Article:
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Aveleda Follies Touriga Nacional 2005
Today the Guedes family still owns 100% of the company, always committed to maintaining this family legacy which spans several generations. The son of Manuel Pedro Guedes, Fernando Guedes da Silva da Fonseca (1871-1946) continued his father’s work, significantly increasing the production capacity at the Estate. He had 7 children and it was Roberto Van-Zeller Guedes (1899-1966) who led the family business, dedicating his whole life to working at Aveleda. The 4th generation includes the six children of Roberto Van-Zeller Guedes: Fernando, Luís, António, Maria Isabel, Maria Helena and Roberto – who today manage the company’s future, together with the following generation: 14 cousins who make up the 5th generation.
Best known for flavorful fortified wines but also producing excellent dry wines, Portugal is unique in that it relies almost exclusively on its many indigenous grape varieties. Bordering Spain to the west on the Iberian Peninsula, this is a land where tradition reigns supreme, perhaps due in part to its relative geographical and, for much of the 20th century, political isolation. Portugal is a long and narrow country, which makes for considerable diversity in climate and wine styles, with milder weather in the north and significantly more rainfall near the coast. With the exception of Port, most Portuguese wines have struggled to garner attention in the international marketplace, perhaps due to the unfamiliar and difficult to pronounce nature of most of its grape varieties and terminology, which means that there are many excellent values to be discovered here by the adventurous consumer. The country is perhaps better known for being the world’s leader in cork production than for its wine.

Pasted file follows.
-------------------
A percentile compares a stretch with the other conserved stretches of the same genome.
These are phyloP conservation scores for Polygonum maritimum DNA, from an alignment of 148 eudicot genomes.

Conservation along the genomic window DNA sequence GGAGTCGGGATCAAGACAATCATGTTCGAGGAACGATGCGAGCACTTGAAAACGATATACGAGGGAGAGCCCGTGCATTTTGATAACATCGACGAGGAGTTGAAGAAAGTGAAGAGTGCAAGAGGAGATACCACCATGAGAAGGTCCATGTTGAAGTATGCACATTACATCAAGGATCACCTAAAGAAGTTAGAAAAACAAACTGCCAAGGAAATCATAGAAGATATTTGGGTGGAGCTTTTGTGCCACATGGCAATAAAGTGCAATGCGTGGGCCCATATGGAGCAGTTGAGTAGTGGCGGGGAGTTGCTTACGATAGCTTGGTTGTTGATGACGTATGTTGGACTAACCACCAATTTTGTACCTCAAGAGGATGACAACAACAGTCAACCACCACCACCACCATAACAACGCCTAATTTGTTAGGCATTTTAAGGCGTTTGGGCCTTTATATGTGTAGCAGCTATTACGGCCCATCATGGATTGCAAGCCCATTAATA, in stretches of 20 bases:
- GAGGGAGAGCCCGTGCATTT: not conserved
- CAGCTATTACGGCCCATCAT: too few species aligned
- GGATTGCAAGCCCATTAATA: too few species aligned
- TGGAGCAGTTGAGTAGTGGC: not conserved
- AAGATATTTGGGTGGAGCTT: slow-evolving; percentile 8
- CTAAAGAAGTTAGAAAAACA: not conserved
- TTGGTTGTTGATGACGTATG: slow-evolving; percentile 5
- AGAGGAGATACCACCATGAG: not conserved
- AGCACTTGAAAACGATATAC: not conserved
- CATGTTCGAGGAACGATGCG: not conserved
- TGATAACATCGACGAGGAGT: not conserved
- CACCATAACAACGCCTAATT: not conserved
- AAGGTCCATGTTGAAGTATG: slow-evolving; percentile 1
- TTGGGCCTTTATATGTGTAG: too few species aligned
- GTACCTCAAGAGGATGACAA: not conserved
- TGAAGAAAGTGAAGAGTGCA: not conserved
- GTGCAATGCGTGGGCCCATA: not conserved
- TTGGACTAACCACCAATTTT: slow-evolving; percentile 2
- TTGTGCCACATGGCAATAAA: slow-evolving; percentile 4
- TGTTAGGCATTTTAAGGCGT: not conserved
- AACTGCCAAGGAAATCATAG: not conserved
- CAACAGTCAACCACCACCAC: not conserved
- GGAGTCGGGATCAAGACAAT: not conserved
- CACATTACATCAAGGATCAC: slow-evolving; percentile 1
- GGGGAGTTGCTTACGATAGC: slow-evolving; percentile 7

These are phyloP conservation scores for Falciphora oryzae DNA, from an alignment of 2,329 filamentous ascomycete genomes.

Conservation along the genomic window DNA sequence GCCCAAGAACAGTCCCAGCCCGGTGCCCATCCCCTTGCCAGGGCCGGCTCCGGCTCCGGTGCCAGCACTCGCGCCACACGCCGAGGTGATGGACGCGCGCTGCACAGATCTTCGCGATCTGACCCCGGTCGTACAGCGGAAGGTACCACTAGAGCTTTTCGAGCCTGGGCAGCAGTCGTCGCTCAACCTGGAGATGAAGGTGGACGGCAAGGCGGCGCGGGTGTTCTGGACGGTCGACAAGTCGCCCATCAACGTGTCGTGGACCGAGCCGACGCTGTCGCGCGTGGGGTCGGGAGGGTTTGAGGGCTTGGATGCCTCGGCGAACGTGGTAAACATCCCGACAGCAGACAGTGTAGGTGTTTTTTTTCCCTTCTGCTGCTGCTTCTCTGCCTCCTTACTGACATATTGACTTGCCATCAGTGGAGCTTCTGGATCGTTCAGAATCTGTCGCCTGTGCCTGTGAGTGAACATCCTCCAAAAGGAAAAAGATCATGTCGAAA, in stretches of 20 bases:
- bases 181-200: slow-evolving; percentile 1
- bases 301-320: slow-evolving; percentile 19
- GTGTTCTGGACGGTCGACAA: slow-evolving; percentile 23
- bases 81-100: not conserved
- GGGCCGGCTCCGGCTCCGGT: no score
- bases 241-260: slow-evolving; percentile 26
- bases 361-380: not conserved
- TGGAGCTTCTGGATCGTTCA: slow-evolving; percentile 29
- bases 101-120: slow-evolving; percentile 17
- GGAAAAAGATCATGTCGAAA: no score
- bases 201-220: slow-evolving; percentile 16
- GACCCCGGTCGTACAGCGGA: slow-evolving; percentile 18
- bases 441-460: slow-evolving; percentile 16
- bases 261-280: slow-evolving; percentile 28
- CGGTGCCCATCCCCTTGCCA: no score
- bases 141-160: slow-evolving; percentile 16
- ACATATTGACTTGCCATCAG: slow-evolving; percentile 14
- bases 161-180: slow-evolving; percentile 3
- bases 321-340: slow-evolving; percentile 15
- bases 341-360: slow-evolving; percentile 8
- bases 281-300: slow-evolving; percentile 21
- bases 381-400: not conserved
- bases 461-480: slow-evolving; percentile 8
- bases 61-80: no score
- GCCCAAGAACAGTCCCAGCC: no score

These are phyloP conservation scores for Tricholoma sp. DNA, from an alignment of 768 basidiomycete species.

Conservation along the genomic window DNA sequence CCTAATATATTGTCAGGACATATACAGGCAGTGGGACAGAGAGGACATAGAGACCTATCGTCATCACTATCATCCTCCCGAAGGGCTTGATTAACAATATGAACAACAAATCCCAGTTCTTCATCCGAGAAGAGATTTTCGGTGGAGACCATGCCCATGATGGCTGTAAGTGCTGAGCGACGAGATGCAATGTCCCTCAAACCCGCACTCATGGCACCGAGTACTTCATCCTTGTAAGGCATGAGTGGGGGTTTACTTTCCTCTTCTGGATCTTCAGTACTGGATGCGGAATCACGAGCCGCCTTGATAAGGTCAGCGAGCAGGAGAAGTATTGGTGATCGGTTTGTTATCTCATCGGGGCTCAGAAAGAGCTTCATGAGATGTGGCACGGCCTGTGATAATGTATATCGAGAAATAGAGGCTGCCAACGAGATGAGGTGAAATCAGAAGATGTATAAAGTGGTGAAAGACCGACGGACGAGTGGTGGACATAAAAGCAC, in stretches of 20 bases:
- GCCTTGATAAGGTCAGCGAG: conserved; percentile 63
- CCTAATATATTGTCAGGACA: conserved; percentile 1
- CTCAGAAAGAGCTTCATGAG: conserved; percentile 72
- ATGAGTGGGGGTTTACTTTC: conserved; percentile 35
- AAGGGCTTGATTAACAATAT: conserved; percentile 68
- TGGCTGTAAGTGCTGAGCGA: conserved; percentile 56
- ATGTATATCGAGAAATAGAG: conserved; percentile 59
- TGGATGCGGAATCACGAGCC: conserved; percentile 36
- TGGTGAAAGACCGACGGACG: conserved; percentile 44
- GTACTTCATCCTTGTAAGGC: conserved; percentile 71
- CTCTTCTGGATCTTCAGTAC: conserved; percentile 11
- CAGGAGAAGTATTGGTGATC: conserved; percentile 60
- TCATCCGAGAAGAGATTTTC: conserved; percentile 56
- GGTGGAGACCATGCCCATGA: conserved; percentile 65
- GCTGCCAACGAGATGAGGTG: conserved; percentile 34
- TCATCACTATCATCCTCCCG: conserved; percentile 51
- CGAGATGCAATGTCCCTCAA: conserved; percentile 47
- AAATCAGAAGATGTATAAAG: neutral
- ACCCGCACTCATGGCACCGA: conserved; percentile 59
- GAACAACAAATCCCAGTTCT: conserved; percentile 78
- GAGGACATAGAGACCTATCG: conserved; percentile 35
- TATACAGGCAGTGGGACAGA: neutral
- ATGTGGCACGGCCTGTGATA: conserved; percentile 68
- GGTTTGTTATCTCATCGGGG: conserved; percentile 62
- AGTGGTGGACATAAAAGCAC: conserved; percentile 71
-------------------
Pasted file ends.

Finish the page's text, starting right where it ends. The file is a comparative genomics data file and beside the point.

Port, made in the Douro Valley, is the fortified wine for which Portugal is most famous. The same region also produces full-bodied dry wines made from the same set of grape varieties, which include Touriga Nacional and Tinta Roriz (Spain’s Tempranillo). The nation’s other important fortified wine, Madeira, is produced on the eponymous island off the North African coast. Other dry wines of the mainland include the tart, slightly effervescent Vinho Verde of the north, the bright, elegant reds and whites of the Dão, and the bold, jammy reds of the Alentejo.
Bold, lush, and full of intense dark fruit, Touriga Nacional has gained great popularity for its dry wines but actually is the noblest variety in the blend that composes Port wine. The grape most likely orginated from the Dão region and also grows throughout the Douro Valley, both great Portuguese wine producing regions.
In the Glass
Touriga Nacional produces a deeply purple-dominated red wine with concentrated flavors of blackberry, plum, black cherry and cocoa powder. Aromas vary from sweet violets, mint, and often vanilla and baking spice (depending on its oak aging). In texture it has fine tannins and if you’re a Cabernet drinker, this would make an excellent new wine to try.
Barbecue, Beef Tenderloin, Shepherd’s Pie, grilled sausages and any blue cheese will work well with a Touriga Nacional.
For Port wine, there are 52 approved grape varieties that can go into the blend. Each grape has something unique to contribute to make an overall harmonious end product. Likewise in its dry wine form, you will often find Touriga Nacional blended with some of the other best Portugese grapes like Touriga Franca, Tinta Roriz (synonym for Tempranillo), Tinta Barroca and Tinta Cão.